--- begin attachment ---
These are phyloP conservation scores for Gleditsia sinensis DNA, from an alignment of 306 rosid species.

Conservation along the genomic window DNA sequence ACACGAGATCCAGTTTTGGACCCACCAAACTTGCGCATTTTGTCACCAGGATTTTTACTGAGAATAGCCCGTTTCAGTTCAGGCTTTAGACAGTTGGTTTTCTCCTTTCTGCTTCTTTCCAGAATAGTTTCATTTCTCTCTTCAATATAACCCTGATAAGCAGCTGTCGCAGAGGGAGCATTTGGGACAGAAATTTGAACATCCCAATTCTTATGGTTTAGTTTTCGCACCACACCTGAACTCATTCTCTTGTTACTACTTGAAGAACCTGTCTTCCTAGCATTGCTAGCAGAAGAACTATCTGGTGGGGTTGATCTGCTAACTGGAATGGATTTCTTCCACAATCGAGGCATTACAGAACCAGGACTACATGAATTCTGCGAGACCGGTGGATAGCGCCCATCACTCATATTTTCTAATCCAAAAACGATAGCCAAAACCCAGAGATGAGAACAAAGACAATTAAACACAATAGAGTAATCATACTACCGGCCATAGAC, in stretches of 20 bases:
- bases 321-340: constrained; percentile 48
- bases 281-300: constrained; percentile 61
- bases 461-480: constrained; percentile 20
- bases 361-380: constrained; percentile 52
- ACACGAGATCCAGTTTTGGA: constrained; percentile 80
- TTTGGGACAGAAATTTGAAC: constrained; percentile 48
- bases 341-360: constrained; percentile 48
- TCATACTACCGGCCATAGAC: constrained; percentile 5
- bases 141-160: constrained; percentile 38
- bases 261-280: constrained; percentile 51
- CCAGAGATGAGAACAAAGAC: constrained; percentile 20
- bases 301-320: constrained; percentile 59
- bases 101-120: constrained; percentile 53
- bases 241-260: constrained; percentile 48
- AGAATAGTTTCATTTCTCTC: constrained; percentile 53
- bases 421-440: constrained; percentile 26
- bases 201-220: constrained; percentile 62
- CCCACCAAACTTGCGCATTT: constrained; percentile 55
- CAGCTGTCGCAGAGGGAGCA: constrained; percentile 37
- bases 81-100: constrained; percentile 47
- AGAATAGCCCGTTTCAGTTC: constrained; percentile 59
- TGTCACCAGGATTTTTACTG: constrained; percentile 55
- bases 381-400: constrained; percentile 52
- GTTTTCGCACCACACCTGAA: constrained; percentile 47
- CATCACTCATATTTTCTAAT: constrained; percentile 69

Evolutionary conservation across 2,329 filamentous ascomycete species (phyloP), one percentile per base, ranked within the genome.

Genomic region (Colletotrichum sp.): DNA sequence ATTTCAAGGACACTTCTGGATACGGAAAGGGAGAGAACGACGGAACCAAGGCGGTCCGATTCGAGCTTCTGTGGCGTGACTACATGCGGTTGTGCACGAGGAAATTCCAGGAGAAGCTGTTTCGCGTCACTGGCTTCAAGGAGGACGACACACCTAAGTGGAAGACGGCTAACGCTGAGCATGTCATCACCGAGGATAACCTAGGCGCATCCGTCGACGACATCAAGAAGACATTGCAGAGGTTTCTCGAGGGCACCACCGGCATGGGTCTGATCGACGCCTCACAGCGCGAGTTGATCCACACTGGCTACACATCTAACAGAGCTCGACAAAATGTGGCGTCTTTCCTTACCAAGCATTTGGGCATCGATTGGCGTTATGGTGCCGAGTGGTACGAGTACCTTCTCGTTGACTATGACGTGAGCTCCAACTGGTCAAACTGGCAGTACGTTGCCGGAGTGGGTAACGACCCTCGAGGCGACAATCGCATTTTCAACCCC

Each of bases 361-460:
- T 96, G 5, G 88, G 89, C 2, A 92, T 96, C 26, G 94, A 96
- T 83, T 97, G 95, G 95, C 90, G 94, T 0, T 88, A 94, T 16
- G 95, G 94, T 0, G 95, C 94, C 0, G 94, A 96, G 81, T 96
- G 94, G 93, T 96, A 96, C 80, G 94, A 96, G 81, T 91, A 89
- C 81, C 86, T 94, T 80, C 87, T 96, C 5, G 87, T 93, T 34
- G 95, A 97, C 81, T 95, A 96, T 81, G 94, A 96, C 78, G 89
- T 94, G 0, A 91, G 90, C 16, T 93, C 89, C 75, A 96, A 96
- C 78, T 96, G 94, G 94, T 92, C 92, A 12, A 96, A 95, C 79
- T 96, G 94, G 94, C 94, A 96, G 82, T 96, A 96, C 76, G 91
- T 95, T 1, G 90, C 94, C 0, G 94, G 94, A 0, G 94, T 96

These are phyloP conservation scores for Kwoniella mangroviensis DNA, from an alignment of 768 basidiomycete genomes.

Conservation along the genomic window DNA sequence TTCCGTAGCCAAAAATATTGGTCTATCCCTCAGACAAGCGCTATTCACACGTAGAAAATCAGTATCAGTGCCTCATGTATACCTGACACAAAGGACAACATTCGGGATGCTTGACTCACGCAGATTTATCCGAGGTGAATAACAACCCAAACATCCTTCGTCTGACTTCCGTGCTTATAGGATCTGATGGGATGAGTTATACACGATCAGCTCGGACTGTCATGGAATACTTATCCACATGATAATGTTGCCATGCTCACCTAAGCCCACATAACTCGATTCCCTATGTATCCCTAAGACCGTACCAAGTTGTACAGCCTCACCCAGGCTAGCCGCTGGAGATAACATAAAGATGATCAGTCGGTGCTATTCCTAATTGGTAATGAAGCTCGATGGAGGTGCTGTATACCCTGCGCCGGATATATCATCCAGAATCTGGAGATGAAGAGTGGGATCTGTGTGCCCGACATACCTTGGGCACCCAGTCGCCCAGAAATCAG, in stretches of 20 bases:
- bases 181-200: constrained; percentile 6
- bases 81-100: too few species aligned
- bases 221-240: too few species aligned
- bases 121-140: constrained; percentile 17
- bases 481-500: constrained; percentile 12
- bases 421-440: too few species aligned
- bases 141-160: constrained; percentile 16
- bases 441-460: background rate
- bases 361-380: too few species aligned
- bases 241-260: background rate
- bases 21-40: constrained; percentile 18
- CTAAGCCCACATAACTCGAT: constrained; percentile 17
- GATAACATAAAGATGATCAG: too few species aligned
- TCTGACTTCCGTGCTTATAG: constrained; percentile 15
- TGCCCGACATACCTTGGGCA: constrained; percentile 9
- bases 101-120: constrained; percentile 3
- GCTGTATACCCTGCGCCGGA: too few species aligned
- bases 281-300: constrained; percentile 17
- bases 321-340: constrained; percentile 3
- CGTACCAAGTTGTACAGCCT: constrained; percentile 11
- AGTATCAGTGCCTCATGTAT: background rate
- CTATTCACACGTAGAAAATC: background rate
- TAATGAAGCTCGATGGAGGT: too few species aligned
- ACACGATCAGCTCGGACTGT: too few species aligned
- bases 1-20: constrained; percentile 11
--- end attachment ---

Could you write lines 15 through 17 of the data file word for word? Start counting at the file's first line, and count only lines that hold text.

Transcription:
- bases 101-120: constrained; percentile 53
- bases 241-260: constrained; percentile 48
- AGAATAGTTTCATTTCTCTC: constrained; percentile 53